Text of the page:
Sharing photos of your kids online is a touchy subject. I’m guessing most parents out there have an opinion one way or the other. While I don’t have kids, I do have friends with kids. And I always make sure I know how they feel about photos of their kids being posted. For example, the mom of one of my favorite toddlers posts photos of her son, but only to her private Instagram account. This means that I don’t post photos of him because my account is public, unless I’ve been given permission for a specific photo.
Whatever you as a parent decide—that it’s okay to post on a private Instagram, but never on Facebook or Twitter or that you’re fine with photos being shared, but never tagged, communicate your decision and your reason to your family and friends. As with most etiquette questions, being direct and honest is the best policy, and you’ll find that most people will comply with your request not to share photos.
Photo faux pas are most likely to occur at birthday parties or school events—times when you might not know the adults involved very well. If you are the host of an event, take the extra time to send an email to the parents after the invite has gone out asking whether or not they are comfortable with photos from the event being posted. Be sure to tell them where you plan to share them—Facebook, Instagram, your blog, etc. This way you’ll avoid uncomfortable emails after the fact. If you’re a guest to an event and especially sensitive about your child’s photos being shared, be sure to email the host in advance as well.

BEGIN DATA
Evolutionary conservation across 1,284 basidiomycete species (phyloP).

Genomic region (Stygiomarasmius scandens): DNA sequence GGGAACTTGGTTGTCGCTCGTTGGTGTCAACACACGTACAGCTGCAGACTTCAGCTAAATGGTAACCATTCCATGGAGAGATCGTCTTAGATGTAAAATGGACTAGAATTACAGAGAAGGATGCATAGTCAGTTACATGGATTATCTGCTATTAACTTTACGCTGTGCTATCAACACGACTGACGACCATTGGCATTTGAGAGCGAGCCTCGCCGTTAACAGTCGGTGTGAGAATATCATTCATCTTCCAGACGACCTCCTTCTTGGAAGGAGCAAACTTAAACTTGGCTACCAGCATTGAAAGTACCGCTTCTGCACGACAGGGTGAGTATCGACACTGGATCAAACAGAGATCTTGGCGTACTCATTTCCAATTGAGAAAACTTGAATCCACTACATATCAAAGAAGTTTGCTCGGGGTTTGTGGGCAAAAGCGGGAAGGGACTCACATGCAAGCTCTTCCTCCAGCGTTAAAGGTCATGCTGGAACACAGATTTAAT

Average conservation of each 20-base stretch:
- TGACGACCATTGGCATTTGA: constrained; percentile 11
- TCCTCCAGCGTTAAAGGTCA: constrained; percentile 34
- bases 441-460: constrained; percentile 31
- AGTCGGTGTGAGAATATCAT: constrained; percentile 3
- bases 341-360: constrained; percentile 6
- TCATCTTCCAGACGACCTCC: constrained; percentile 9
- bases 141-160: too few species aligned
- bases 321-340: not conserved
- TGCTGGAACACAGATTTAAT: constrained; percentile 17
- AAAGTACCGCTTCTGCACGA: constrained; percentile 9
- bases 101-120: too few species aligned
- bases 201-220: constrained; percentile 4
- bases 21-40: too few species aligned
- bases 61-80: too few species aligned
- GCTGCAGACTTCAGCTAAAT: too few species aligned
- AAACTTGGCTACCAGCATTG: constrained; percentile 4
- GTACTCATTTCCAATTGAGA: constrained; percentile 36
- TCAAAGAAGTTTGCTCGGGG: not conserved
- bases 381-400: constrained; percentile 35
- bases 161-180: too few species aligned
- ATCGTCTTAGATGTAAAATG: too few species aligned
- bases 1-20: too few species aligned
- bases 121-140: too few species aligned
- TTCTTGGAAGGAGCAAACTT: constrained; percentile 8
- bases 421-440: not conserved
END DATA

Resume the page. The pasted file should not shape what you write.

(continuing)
If you do find a photo of your child shared (and tagged!) on social media, the best bet is to simply email the person who posted it and request the photo be removed. If you’re okay with the photo being online, but don’t want it tagged, request that in the email. Most everyone will remove or untag the photos, based on your request. But if you encounter some resistance, explain your reasoning that will help them understand why it’s important to you.
The bottom line: When in doubt wait to post. Send an email asking for permission from the parents, and if you get the okay, share the photo. That’s what the #latergram tag was made for, after all.